Alajuela was our last stop(over) -- we just stayed at a hotel near the airport (see my Tripadvisor review here) overnight before we flew back home. All trips must end, and during the long ride from Manuel Antonio to Alajuela, the sky got cloudy and then we hit rush hour traffic in the greater San Jose area. There seemed to be an impending sadness in the air already.

This was last-hurrah time. Fortunately for me, there was a pond outside the hotel, and a river (Rio Pirro) in the back. I saw Black-bellied Whistling Ducks and some domestic Muscovy Ducks in the pond just as we arrived.

On my last morning, I managed to squeeze out an hour for a morning walk before breakfast. What I saw was a mixture of old and new birds -- the Black-bellied Whistling Ducks and Inca Dove I had seen in Texas, and they reminded me that Costa Rica is not so far away after all, especially from Texas. The Tennessee Warbler I had seen even in Virginia. The Hoffman's Woodpecker and Great Kiskadee were new acquitences on this trip, but by this time familiar friends. A Grayish Saltator (not shown) and the Rufous-naped Wren would be my last new birds of the trip.

(Click on each image to see the high-resolution version)

Rufous-naped Wren

Hoffmann's Woodpecker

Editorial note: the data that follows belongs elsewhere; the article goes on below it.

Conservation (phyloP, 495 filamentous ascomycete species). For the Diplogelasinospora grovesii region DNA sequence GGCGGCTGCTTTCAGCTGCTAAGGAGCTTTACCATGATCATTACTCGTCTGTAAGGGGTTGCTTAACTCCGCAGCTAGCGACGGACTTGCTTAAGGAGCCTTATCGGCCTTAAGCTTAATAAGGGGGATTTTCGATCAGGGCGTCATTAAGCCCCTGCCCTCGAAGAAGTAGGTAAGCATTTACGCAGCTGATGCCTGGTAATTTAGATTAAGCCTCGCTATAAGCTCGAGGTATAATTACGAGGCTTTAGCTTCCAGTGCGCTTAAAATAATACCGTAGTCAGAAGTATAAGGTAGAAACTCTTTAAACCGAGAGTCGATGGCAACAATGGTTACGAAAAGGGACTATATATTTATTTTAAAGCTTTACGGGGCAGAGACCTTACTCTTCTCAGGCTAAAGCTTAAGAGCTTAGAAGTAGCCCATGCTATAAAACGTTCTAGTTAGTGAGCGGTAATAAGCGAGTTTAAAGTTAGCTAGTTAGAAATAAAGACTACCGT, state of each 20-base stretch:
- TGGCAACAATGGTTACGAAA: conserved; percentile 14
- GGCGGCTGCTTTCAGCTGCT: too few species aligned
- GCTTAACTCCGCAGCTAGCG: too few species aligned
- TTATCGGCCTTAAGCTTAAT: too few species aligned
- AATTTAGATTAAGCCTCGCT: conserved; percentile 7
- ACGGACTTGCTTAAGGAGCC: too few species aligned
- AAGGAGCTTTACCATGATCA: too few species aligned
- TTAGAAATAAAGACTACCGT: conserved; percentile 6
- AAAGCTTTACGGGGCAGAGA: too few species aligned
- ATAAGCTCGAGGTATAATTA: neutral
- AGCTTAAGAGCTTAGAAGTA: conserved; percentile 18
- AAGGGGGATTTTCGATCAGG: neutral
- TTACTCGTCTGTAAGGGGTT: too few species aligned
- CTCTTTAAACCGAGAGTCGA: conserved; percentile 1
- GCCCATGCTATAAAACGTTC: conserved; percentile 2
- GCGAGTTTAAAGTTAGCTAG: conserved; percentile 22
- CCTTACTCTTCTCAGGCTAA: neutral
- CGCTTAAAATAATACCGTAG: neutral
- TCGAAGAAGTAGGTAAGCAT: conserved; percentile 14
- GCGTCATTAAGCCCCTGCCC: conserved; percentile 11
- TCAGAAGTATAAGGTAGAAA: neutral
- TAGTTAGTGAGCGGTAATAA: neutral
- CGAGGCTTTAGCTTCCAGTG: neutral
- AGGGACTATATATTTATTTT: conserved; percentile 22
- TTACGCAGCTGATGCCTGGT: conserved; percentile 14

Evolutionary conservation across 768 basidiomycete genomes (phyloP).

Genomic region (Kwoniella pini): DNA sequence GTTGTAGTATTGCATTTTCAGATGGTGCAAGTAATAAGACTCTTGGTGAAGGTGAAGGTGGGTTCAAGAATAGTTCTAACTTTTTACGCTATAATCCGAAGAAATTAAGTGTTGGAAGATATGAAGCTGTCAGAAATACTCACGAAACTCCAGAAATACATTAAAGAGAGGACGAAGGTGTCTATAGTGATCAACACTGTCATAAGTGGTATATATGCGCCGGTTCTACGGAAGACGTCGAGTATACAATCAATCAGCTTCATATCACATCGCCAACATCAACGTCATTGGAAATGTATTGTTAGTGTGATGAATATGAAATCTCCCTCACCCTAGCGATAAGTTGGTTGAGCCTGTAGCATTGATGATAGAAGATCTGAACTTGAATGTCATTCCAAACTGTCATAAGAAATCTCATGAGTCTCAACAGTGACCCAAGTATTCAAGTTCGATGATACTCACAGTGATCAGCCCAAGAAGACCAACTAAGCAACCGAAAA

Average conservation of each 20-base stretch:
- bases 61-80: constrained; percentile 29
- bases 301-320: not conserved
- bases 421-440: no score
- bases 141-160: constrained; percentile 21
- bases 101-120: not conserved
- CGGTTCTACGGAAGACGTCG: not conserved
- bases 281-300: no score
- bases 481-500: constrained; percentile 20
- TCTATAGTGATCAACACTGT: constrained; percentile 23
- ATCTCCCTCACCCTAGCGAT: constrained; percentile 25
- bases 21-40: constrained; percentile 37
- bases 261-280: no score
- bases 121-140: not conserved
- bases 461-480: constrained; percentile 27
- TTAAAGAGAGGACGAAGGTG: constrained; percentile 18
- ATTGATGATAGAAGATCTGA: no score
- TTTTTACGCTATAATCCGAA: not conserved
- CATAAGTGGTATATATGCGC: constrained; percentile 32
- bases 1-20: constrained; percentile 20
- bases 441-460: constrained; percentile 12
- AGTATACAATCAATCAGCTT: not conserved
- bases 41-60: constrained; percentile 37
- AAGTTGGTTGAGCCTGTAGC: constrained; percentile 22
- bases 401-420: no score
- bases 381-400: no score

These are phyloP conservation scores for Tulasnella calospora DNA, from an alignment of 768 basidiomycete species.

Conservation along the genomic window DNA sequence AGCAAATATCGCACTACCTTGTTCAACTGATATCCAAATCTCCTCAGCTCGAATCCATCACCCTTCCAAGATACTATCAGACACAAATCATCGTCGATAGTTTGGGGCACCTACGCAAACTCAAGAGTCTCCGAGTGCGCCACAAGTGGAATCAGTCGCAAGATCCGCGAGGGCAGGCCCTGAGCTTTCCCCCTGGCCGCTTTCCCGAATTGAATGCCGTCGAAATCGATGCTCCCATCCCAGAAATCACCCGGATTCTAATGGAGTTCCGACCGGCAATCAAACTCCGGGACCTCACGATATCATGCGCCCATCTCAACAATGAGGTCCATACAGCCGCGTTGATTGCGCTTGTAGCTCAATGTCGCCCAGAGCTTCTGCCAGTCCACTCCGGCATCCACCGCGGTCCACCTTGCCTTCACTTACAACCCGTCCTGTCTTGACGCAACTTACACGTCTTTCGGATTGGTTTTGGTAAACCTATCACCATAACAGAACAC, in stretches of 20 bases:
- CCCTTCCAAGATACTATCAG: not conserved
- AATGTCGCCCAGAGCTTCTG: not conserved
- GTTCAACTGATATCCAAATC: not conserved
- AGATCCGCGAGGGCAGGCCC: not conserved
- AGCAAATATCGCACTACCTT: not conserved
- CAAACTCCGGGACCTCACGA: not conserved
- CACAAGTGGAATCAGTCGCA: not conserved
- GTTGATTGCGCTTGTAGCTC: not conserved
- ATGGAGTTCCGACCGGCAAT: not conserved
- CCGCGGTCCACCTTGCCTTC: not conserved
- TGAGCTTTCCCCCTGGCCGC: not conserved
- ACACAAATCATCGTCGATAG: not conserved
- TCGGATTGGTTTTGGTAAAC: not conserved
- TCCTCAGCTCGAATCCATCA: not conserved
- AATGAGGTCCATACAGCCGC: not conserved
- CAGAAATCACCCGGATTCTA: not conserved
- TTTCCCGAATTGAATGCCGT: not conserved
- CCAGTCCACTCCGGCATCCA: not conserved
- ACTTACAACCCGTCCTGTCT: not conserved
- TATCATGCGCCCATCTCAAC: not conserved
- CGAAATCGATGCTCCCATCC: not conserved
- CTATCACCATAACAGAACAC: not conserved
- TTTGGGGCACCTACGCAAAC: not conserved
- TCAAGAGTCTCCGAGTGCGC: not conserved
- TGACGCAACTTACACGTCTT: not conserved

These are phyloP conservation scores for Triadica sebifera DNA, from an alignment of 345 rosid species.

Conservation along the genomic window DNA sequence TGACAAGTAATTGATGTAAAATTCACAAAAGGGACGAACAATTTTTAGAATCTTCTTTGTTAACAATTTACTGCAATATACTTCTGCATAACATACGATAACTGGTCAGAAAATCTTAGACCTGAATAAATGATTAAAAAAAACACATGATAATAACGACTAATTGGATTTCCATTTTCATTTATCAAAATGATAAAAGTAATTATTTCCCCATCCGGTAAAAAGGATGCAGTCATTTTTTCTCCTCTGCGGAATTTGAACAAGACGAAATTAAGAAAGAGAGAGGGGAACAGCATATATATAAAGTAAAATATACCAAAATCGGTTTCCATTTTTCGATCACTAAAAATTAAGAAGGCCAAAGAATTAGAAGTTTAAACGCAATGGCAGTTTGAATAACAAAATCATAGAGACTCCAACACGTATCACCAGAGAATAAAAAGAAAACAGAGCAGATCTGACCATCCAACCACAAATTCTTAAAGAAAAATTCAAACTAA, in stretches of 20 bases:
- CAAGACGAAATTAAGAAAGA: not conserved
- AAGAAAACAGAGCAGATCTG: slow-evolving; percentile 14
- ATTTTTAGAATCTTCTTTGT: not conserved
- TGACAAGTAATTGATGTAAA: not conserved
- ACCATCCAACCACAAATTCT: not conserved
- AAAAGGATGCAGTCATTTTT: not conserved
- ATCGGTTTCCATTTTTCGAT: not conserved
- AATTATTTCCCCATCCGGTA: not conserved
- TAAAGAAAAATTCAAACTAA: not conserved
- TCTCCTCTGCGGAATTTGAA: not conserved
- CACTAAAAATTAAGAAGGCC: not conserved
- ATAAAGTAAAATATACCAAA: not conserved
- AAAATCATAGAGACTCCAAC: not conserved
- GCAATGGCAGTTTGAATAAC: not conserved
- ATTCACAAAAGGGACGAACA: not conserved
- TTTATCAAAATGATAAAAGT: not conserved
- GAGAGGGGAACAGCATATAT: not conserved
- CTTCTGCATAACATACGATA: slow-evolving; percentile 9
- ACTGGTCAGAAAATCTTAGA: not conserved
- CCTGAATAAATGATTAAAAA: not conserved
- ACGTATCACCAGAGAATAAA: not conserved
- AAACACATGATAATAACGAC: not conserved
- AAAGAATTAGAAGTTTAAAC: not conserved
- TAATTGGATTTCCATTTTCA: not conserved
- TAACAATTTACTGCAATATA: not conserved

Great Kiskadee

Inca Dove

Black-bellied Whistling Duck

Tennessee Warbler

The beauty of nature is everywhere, even in the neighborhood around the hotel, I manage to admire the abstract art that is on a tree bark.

Tree Bark

Then it was shuttle, check-in and departure. We had to leave this wonderful country of Costa Rica, but we are sure that we will be back again.

I bought a bottle of Cacique Guaro, Costa Rica's "national drink" (a light liquor made from sugar cane juice), to bring home. Now here's a joke that I made up -- yes, I authored this one, I invented this one -- you heard it here first:


A sloth walks into a bar, but cannot order a Cacique, you know why?

Because the Ticos order Cacique with 4 raised fingers (to mimic the Indian chief logo which has 4 feathers sticking out his head, I think; "Cacique" means "chief"), but a sloth in Costa Rica only has either 2 or 3 toes on its claws.


(You see, it takes some knowledge of Costa Rica's culture and nature to get this one.)

San Jose Airport

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